4 Allegations against the FWBO
II The FWBO’s Education Work
The FWBO Files’ suggestion that the FWBO’s educational work is
child indoctrination [ The FWBO Files p.27f ], and in particular an attempt to
validate the FWBO’s distorted version of Buddhism, including its alleged propagation of homosexuality, is incredible. The FWBO Files makes no reference to the contents of the educational materials the FWBO produces through the charity, the Clear Vision Trust. Indeed there is no evidence that these have been inspected. And yet following the publication of The FWBO Files, these groundless charges appear to have been given credence in some quarters. An account of this, and responses to it, constitute Appendix 3.
Clear Vision Education was established to meet the need for educational materials on Buddhism following the 1988 Education Act. Far from containing sectarian distortions of Buddhism, all Clear Vision educational material is based on the syllabus guidelines produced by the Schools Curriculum and Assessment Authority in conjunction with a committee of Buddhists of various traditions (not, as it happens, including the FWBO). [ 183 ]
Further testimony to the reliability of Clear Vision’s material comes from various sources: senior Religious Education experts who have used or adjudicated upon the material, [ 184 ] the experience of various Buddhist traditions in the UK [ 185 ] and overseas, [ 186 ] who use the Clear Vision material in their own educational work; plus the evidence of the material itself, which is publicly available.
The sole evidence The FWBO Files presents is an account of a misunderstanding concerning the Agreed Syllabus of the Manchester Education Authority. People from Clear Vision took a leading role in drafting the Buddhist content, though other Buddhists were also involved, and the established procedures, which include extensive consultation and scrutiny, were adhered to. [ 187 ] Certain Buddhists subsequently objected to a line in the text on Buddhism’s attitude to sex which spoke of
avoiding over-identifying with one’s sexuality, which they appear to have interpreted as a covert attempt to promote homosexuality. This absurd conclusion says more about the atmosphere of mistrust engendered by the publication of the some of the views expressed in The FWBO Files in The Guardian than the meaning of the phrase itself. The FWBO Files insists on reading a sinister meaning into this phrase, which simply means that Buddhism teaches that there is more to life than sex (and as any dictionary will state, “sexuality” does not refer to gender preference, but to sex in general). The best gloss on the view behind the phrase is in the educational video that Clear Vision produces for children following this part of the syllabus. The video says:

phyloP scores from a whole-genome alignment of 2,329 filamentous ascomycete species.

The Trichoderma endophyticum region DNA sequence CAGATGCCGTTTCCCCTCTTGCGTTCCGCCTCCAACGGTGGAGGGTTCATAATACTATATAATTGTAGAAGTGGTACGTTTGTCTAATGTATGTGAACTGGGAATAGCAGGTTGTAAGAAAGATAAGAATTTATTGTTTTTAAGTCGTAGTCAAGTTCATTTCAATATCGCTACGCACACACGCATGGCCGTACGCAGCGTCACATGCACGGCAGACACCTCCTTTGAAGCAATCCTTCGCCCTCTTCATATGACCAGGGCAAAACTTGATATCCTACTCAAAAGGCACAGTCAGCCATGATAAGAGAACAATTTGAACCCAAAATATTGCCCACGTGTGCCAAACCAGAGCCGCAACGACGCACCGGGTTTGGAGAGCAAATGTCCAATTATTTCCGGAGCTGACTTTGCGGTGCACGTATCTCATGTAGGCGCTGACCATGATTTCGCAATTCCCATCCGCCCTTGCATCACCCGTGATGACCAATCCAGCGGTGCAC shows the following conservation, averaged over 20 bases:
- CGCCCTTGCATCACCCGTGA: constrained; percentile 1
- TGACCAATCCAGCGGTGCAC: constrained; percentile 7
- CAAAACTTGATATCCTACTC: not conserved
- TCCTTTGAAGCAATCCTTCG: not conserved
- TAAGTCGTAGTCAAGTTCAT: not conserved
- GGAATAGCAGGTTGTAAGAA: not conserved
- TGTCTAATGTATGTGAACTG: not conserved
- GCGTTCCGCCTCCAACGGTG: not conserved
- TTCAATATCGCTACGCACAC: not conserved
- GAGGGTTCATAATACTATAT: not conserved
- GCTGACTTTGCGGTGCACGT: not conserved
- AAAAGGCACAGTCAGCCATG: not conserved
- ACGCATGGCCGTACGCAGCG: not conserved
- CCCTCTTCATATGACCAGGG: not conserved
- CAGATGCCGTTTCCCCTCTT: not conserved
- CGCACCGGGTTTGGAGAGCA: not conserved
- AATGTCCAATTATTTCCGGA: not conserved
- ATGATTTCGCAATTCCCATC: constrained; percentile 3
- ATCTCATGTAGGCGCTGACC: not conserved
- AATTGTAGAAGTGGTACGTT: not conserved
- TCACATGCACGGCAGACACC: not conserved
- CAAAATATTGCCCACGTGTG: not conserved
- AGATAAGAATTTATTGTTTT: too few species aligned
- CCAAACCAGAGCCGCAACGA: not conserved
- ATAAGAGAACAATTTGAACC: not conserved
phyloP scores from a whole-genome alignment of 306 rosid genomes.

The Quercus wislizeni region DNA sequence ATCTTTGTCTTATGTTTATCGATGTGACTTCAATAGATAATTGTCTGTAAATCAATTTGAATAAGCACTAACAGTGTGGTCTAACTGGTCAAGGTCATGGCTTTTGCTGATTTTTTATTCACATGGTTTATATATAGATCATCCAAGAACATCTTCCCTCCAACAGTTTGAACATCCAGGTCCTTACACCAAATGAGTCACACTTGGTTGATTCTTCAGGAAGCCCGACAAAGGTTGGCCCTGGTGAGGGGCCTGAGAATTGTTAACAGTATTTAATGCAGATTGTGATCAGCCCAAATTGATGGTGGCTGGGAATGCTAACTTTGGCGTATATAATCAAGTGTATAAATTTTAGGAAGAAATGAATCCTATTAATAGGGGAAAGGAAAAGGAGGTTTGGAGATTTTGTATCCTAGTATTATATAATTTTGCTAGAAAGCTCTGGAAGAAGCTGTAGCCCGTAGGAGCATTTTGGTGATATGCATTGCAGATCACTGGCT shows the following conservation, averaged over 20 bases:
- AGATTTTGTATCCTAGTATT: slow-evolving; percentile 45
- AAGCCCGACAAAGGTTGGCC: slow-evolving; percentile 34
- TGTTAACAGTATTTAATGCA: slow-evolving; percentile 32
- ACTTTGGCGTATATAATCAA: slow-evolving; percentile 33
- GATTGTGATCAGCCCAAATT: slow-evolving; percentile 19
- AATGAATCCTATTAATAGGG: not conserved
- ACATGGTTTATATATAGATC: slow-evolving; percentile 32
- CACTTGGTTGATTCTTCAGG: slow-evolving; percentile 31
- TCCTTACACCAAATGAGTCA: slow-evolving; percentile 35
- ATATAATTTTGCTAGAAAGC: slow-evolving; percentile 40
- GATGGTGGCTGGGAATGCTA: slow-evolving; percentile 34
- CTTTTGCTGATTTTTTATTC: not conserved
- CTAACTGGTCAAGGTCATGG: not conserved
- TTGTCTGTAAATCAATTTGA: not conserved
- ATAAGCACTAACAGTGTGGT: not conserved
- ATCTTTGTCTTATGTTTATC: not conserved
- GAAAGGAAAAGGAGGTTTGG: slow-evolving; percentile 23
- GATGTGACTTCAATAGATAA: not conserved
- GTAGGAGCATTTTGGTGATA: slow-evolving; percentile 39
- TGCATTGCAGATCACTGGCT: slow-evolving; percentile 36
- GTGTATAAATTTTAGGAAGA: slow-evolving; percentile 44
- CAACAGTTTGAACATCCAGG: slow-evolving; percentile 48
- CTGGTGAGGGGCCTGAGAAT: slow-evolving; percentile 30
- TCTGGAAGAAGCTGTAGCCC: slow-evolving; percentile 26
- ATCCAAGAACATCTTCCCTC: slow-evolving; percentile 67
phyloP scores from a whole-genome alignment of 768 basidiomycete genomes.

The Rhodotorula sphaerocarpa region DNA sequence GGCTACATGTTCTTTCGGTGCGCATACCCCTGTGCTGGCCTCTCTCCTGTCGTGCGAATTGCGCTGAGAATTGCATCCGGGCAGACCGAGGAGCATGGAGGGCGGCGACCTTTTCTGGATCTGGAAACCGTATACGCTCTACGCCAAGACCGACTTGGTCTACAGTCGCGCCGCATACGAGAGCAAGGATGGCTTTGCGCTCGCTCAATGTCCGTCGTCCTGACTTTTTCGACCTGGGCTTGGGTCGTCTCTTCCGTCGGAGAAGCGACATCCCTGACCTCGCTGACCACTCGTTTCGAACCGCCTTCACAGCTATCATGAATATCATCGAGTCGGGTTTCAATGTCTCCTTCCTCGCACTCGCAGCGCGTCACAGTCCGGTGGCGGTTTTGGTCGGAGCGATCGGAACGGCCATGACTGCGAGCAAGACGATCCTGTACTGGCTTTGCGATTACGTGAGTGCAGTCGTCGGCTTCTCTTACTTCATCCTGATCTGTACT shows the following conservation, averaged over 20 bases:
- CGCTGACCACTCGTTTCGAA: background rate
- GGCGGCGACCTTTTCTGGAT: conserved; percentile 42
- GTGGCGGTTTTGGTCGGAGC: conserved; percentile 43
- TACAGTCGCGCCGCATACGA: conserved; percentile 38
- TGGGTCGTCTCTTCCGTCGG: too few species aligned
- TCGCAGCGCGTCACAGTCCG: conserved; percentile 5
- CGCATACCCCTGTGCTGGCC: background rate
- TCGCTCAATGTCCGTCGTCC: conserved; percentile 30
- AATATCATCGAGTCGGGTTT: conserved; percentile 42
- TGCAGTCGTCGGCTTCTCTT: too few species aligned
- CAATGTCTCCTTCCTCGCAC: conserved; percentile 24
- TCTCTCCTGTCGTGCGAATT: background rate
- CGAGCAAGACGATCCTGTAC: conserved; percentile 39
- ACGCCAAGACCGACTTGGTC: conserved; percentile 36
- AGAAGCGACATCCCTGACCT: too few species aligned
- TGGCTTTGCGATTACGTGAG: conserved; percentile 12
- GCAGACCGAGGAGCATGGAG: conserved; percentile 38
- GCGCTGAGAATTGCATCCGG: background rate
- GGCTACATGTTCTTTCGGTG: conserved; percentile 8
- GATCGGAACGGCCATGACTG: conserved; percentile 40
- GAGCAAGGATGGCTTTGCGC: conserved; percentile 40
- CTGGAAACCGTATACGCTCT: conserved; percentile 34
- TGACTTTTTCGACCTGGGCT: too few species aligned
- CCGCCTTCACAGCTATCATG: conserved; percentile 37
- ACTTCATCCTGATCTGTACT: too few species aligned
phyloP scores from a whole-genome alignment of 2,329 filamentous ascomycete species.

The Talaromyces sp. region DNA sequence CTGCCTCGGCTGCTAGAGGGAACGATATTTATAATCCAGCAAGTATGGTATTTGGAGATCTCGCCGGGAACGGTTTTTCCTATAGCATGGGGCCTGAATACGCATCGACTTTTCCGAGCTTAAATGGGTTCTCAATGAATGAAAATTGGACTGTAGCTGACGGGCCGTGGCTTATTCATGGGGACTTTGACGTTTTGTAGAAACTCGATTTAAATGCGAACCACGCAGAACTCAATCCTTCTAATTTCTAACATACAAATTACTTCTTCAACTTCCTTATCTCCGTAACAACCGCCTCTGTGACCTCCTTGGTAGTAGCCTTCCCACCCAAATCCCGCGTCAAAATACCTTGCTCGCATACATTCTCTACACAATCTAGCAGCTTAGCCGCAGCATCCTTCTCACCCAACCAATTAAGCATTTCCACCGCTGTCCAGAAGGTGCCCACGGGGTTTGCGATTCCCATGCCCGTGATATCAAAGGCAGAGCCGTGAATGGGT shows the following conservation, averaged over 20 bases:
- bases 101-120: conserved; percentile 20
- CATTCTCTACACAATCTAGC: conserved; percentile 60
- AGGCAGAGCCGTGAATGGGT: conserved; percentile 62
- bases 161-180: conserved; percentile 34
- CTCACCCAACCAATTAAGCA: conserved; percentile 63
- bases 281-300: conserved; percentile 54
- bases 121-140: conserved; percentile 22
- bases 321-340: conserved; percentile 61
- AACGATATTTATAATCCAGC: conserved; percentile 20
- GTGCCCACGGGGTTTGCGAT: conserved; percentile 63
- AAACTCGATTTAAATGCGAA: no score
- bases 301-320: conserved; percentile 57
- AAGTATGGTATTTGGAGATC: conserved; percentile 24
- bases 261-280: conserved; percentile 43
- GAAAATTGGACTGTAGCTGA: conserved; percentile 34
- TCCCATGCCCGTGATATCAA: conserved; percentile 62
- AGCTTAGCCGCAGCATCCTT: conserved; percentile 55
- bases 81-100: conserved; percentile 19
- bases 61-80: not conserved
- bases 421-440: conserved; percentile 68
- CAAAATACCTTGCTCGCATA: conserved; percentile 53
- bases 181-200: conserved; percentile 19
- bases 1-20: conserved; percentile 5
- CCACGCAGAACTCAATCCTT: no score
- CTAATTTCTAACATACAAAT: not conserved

Sex isn’t the most important thing in my life. The Buddha led a very simple life, free from the complications that sex brings. [ 188 ]
The Manchester Education Authority continues to be fully supportive of Clear Vision.
[ 183 ]
John Keast, RE adviser to the Qualifications and Curriculum Authority, which advises the government on these matters, has told the FWBO Communications Office that he considers Clear Vision materials to be in accordance with these National Syllabus guidelines.
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[ 184 ]
Numerous senior figures in Religious education have vouched for its work; they have been favourably reviewed in the RE Press. Buddhism for Key Stage 2 was
Highly Commended in the Sandford St. Martin Religious Education Awards , 1997.
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[ 185 ]
Throssel Hole Zen Monastery uses and recommends Clear Vision materials in its education work; Rigpa Tibetan Buddhist Centre uses Clear Vision materials for in-service training for teachers.
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[ 186 ]
Clear Vision videos have been shown on South Korean TV; they are sold to educational establishments in Malaysia and Singapore by a Malaysian distributor; they are used in the educational work of the Buddhist Library in Singapore (a substantial institution) for introducing Buddhism to adults as well as to children. The Library is planning a Mandarin translation of the material. The Abbot, Dhammaratana, a Theravadin Bhikkhu, is a vocal supporter of Clear Vision's work. See Appendix 3.
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[ 187 ]
Clear Vision comment:
Draft outlines of the agreed syllabus were always submitted to all members of the conference of delegates from local religious groups and others before being accepted. There was no challenge from anyone as to any of the content of the syllabus. All of the agreed syllabus, for all the faiths, was voted on, and adopted by a full meeting of the conference (over 40 delegates).
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[ 188 ]
Buddhism for Key Stage 3, educational video produced by Clear Vision. Padmasri expanded this in writing to Eira Meadowcroft, RE adviser for Manchester:
Along with many other religious traditions, Buddhism would see an over emphasis on the sexual side of life to be not conducive to the spiritual life. If we over identify ourselves as a sexual being, rather than a human being, if we have sex and sexual activity at the centre of our lives, we are likely to create unhappiness for ourselves and others. The aim of the third precept — to abstain from sexual misconduct — is not only to avoid harming others, but also to be content with one’s state, whether single, married or celibate.
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